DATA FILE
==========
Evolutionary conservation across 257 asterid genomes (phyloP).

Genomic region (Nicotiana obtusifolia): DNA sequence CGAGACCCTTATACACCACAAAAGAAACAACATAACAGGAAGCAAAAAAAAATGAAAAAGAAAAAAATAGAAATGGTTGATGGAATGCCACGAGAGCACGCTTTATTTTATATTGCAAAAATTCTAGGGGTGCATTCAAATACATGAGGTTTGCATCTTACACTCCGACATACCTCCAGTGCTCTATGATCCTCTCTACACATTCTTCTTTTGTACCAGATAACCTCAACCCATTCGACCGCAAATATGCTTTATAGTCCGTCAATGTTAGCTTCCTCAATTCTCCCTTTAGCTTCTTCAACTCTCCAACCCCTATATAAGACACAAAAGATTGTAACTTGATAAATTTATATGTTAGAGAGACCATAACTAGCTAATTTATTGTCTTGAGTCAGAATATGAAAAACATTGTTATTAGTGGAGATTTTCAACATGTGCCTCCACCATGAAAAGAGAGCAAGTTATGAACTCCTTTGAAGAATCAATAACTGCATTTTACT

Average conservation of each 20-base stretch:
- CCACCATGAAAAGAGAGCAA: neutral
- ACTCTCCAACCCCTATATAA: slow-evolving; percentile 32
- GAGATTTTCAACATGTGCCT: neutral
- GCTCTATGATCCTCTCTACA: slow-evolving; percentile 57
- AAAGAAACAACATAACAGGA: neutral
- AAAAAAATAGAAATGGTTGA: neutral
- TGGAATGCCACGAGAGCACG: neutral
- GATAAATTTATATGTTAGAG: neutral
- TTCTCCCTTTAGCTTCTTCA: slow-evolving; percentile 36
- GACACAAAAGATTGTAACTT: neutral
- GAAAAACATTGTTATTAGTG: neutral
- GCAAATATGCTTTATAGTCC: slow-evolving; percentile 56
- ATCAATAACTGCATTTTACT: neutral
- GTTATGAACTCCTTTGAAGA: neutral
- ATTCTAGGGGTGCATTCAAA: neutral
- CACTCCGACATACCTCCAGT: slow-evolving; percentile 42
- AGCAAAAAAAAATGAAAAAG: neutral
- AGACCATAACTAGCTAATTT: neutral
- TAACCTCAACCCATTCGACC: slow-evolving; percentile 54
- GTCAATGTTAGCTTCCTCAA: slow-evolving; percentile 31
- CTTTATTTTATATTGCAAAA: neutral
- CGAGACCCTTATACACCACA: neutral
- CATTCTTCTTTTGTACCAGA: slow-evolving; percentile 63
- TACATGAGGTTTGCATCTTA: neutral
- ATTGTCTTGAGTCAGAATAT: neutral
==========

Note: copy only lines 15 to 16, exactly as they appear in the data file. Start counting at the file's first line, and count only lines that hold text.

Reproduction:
- GCAAATATGCTTTATAGTCC: slow-evolving; percentile 56
- ATCAATAACTGCATTTTACT: neutral